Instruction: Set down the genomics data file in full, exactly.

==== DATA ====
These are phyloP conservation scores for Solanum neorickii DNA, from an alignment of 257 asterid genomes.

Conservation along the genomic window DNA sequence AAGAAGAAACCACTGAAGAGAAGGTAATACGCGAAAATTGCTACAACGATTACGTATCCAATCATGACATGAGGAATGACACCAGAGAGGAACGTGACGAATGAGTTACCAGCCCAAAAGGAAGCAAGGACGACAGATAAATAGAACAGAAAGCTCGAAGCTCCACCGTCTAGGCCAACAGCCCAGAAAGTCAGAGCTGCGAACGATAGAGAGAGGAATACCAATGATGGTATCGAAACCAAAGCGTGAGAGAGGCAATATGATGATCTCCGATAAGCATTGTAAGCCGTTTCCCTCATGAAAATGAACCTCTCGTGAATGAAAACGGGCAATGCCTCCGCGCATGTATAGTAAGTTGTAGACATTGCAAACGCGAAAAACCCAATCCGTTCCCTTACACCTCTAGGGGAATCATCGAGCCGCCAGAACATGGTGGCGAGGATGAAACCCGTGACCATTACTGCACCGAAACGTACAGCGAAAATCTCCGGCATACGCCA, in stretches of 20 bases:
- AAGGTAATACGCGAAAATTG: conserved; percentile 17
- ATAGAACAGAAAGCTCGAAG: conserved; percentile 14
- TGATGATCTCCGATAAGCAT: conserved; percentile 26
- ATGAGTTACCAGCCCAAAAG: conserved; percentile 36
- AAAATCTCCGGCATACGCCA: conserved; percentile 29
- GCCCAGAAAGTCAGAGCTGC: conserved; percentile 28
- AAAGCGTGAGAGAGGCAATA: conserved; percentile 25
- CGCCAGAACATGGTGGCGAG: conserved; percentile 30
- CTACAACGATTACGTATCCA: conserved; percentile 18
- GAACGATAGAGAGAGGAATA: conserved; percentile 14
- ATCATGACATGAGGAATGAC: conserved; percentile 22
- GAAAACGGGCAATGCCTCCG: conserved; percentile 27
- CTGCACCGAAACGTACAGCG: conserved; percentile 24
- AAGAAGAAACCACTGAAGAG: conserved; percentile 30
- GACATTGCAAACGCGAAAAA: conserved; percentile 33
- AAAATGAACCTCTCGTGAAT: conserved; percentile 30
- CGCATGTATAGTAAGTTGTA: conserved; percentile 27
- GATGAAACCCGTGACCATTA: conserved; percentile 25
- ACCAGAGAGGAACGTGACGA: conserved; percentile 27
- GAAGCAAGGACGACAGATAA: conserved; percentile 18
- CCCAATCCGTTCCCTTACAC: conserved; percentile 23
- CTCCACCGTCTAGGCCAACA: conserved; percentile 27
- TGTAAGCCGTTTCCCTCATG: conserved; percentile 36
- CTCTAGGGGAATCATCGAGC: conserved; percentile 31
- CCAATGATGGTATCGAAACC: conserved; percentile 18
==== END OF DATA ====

These are phyloP conservation scores for Solanum neorickii DNA, from an alignment of 257 asterid genomes.

Conservation along the genomic window DNA sequence AAGAAGAAACCACTGAAGAGAAGGTAATACGCGAAAATTGCTACAACGATTACGTATCCAATCATGACATGAGGAATGACACCAGAGAGGAACGTGACGAATGAGTTACCAGCCCAAAAGGAAGCAAGGACGACAGATAAATAGAACAGAAAGCTCGAAGCTCCACCGTCTAGGCCAACAGCCCAGAAAGTCAGAGCTGCGAACGATAGAGAGAGGAATACCAATGATGGTATCGAAACCAAAGCGTGAGAGAGGCAATATGATGATCTCCGATAAGCATTGTAAGCCGTTTCCCTCATGAAAATGAACCTCTCGTGAATGAAAACGGGCAATGCCTCCGCGCATGTATAGTAAGTTGTAGACATTGCAAACGCGAAAAACCCAATCCGTTCCCTTACACCTCTAGGGGAATCATCGAGCCGCCAGAACATGGTGGCGAGGATGAAACCCGTGACCATTACTGCACCGAAACGTACAGCGAAAATCTCCGGCATACGCCA, in stretches of 20 bases:
- AAGGTAATACGCGAAAATTG: conserved; percentile 17
- ATAGAACAGAAAGCTCGAAG: conserved; percentile 14
- TGATGATCTCCGATAAGCAT: conserved; percentile 26
- ATGAGTTACCAGCCCAAAAG: conserved; percentile 36
- AAAATCTCCGGCATACGCCA: conserved; percentile 29
- GCCCAGAAAGTCAGAGCTGC: conserved; percentile 28
- AAAGCGTGAGAGAGGCAATA: conserved; percentile 25
- CGCCAGAACATGGTGGCGAG: conserved; percentile 30
- CTACAACGATTACGTATCCA: conserved; percentile 18
- GAACGATAGAGAGAGGAATA: conserved; percentile 14
- ATCATGACATGAGGAATGAC: conserved; percentile 22
- GAAAACGGGCAATGCCTCCG: conserved; percentile 27
- CTGCACCGAAACGTACAGCG: conserved; percentile 24
- AAGAAGAAACCACTGAAGAG: conserved; percentile 30
- GACATTGCAAACGCGAAAAA: conserved; percentile 33
- AAAATGAACCTCTCGTGAAT: conserved; percentile 30
- CGCATGTATAGTAAGTTGTA: conserved; percentile 27
- GATGAAACCCGTGACCATTA: conserved; percentile 25
- ACCAGAGAGGAACGTGACGA: conserved; percentile 27
- GAAGCAAGGACGACAGATAA: conserved; percentile 18
- CCCAATCCGTTCCCTTACAC: conserved; percentile 23
- CTCCACCGTCTAGGCCAACA: conserved; percentile 27
- TGTAAGCCGTTTCCCTCATG: conserved; percentile 36
- CTCTAGGGGAATCATCGAGC: conserved; percentile 31
- CCAATGATGGTATCGAAACC: conserved; percentile 18